Objects and Properties
Now that we know how to do stuff, we need a canvas onto which to mess about. Here we'll take a closer look on the DOM, and learn how to get control of all the objects on our pages.
This page was last updated on 2012-08-21
There have actually been a number of different DOMs over the ages. The DOM's troubled history plays out thusly: There is a Level 0 DOM, which came in with Netscape 2 (the first JS-supporting browser). This DOM is supported by all browsers. It first allowed access to images and form fields, and has since had its scope broadened to contain other elements. By and large, this is the model we use to write basic scripts.
During the height of the browser wars when the version 4 browsers appeared, Netscape and Microsoft, having no interest in working together to design a standard model, came up with two new completely incompatible DOMs. This caused enormous confusion and threatened to make DHTML prohibitively difficult to get working across browsers.
Finally, and more recently, the » W3C standardised the model, giving birth to the » DOM Level 1. This model is supported by both Netscape 6 and IE 5+. Netscape dropped support for their version 4 DOM in the interests of ploughing ahead with their fully standards-compliant browser, while Microsoft opted to continue support for theirs to preserve the functionality of the existing scripts written for it.
These three models are discussed in-depth in advanced DOMs. For now, learn about the Level 0 DOM, which is still relevant despite these new developments.
The Object Hierarchy
We've already gone through how the window holds the document, which holds the individual elements of a page. It's easier to think of this with the aid of a diagram depicting a simple page:
This is an illustration of how the document object model works. In the most primitive browsers these are the only elements you can access, but nowadays you can get to almost any HTML element. An object nesting is denoted by a dot between them, so we have things like
document.form.field. Remember, the
window level of nesting can usually be omitted unless you've created more than one.
When the document is fully loaded, your browser creates arrays for the images, forms, links and anchors (and the rest). It then places all the objects of each type into these arrays, indexed as they appear in the source code. So, the reference to the first image to appear on the page will be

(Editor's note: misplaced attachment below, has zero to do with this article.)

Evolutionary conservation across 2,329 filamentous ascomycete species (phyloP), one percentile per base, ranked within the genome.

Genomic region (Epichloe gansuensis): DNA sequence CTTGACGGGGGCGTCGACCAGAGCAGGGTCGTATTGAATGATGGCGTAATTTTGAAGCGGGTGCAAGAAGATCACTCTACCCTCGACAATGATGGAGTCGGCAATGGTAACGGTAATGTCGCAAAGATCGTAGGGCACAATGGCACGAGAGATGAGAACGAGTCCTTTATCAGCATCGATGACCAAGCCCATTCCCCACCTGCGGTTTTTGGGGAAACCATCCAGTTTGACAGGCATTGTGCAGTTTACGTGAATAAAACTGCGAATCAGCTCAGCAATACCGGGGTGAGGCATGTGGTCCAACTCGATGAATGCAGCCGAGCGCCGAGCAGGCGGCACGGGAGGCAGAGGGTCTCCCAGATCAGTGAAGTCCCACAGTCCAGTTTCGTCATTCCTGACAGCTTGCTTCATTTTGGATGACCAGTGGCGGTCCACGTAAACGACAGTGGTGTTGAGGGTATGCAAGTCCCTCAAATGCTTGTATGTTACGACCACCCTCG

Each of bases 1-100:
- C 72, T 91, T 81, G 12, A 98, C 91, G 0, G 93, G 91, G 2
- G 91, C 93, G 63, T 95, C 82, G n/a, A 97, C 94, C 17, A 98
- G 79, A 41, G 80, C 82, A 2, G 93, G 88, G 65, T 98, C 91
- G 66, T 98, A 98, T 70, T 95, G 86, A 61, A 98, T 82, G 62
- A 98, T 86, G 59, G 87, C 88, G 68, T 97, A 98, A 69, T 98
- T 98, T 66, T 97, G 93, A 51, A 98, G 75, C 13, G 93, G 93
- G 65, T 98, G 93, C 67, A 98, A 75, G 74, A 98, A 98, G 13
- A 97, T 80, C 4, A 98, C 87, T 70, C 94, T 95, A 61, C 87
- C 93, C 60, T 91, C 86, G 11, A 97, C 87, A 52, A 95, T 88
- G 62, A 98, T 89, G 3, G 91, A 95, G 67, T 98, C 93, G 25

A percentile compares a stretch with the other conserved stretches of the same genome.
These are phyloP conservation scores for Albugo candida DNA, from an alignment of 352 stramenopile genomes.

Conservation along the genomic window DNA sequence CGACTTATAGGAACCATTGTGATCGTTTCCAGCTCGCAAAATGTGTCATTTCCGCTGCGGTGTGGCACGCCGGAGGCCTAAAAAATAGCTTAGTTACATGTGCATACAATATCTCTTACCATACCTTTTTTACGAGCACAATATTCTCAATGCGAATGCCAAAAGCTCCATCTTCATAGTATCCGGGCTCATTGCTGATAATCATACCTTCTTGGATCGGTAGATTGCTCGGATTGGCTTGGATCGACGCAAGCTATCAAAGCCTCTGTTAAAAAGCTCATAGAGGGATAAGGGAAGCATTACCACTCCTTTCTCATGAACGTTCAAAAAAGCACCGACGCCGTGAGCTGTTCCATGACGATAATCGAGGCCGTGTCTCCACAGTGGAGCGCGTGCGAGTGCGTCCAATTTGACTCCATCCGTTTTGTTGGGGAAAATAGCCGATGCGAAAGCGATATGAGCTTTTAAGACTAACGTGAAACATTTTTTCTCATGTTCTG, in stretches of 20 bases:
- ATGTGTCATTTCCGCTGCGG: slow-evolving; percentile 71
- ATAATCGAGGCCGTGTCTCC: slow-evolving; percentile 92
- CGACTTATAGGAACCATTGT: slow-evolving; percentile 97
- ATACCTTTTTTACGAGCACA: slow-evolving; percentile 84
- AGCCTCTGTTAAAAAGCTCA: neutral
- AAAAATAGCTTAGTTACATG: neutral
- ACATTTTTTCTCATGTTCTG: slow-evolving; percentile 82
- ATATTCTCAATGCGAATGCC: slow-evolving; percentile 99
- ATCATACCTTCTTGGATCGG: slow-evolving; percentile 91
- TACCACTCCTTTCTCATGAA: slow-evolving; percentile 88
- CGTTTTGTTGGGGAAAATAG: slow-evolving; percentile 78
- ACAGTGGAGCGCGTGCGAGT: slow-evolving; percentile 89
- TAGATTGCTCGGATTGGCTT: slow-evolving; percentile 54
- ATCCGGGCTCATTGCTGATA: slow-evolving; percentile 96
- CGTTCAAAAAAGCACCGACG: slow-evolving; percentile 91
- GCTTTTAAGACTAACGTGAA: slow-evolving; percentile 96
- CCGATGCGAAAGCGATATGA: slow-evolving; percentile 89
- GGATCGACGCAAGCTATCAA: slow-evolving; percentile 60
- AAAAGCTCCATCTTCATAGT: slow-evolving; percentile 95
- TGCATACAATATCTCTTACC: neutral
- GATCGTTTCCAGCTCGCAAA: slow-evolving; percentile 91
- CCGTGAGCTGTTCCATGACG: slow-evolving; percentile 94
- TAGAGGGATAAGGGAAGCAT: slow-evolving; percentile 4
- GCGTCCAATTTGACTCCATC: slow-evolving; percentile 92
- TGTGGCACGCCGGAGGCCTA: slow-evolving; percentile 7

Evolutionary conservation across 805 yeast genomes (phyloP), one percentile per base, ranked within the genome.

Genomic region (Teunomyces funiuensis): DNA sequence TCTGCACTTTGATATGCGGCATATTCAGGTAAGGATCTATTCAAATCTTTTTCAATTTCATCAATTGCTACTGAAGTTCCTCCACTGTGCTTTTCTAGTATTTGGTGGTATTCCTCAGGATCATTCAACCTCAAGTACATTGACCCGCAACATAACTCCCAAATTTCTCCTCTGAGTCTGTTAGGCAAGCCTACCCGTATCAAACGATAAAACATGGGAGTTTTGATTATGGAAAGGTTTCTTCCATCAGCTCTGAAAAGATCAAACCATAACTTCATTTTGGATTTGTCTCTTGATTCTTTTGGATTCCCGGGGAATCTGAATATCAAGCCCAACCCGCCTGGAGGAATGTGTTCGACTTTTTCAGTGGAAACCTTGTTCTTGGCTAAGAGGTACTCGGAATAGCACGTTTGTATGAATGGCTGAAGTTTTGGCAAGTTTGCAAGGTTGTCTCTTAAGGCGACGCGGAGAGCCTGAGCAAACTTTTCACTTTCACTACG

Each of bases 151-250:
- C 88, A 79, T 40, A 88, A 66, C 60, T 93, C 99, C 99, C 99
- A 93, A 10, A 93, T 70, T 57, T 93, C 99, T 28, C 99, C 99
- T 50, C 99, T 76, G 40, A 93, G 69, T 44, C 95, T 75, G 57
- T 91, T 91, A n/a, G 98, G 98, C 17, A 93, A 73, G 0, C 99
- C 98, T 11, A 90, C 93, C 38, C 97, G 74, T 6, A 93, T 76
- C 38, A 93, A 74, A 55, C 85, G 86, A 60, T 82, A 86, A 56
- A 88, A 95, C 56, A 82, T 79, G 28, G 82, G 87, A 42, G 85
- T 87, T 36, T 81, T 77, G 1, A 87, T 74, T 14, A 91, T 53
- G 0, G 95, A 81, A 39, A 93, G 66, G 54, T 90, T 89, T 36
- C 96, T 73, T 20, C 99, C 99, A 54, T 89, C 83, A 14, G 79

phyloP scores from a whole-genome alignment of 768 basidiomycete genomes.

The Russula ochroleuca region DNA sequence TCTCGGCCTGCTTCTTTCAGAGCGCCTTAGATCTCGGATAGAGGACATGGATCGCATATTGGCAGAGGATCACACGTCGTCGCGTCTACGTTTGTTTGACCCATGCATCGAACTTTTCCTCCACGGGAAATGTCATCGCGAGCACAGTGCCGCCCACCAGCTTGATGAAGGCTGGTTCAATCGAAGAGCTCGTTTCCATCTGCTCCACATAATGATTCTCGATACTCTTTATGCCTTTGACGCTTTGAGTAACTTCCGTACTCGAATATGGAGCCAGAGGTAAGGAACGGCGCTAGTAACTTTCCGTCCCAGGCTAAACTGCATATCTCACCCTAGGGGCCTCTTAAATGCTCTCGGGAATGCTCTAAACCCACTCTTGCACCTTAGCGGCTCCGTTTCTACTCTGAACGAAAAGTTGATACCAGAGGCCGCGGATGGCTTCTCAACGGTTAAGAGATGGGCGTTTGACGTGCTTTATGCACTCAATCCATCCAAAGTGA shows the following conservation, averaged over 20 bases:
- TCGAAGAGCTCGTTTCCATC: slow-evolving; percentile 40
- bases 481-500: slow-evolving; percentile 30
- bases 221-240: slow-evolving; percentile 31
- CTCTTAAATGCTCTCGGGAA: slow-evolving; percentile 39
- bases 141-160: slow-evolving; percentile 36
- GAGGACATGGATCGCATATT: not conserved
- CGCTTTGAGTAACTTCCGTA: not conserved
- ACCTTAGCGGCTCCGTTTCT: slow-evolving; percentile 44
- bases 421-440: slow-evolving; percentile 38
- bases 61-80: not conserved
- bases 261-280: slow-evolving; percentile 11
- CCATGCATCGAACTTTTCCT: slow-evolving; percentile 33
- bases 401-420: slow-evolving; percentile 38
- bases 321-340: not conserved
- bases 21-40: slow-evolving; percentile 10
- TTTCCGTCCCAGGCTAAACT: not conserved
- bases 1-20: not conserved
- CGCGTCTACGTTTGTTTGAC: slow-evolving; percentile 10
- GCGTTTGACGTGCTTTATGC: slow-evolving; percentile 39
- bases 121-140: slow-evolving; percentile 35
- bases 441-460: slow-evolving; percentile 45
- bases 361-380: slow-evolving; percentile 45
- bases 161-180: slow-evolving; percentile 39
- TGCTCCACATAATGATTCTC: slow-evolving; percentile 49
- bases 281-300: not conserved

document.images, and the third form will be
document.forms. Remember, remember, remember, the first index in an array is zero.
You can also give textual references to each element using the
name attribute. If you have
<img src="cat.gif" name="cat1"> in your code, you can get access to this object with
document.images["cat1"], which makes things a little easier. Remember the quotes around the name.
In recent browsers, you can leave out the array notation entirely and refer to it as
Each entry in the
forms array has another array inside it,
elements, with each index being the fields and buttons that make the form up. So, you have an extra level of nested objects. Using the diagram above with a form named
form and a field named
field, to get access to the first field, you write
document.form.field. All three methods are equivalent. You can even mix and match, should it take your fancy.
It's almost needless to say, but the order you put the objects in is important. The nesting should always go downwards, from the document down the hierarchy to the element you're referring to.
You've already seen the
write() method of the
document object — we've been using it since the start. All method names follow the form
method(), with the parentheses holding the method's arguments, or parameters. In
write()'s case, we give it a string as an argument, and it's this string that the method prints out onto the page.
Two common properties are form fields'
value and images'
src. To get or set the string of text that is in a text input box, we reference it as so:
You can then set this by setting it equal to a quoted string, or you can set it to a variable or print it out. You should know how to do all of that by now. Here's a practical example:
The simple code behind that is
<input type="text" value="First the value is this...">
<button onClick="document.inputform.elements.value='Then it is this!'; return false;">Click to change</button>
src property is the crucial property behind those oh-so-popular rollover effects. You access them just as you'd expect — something like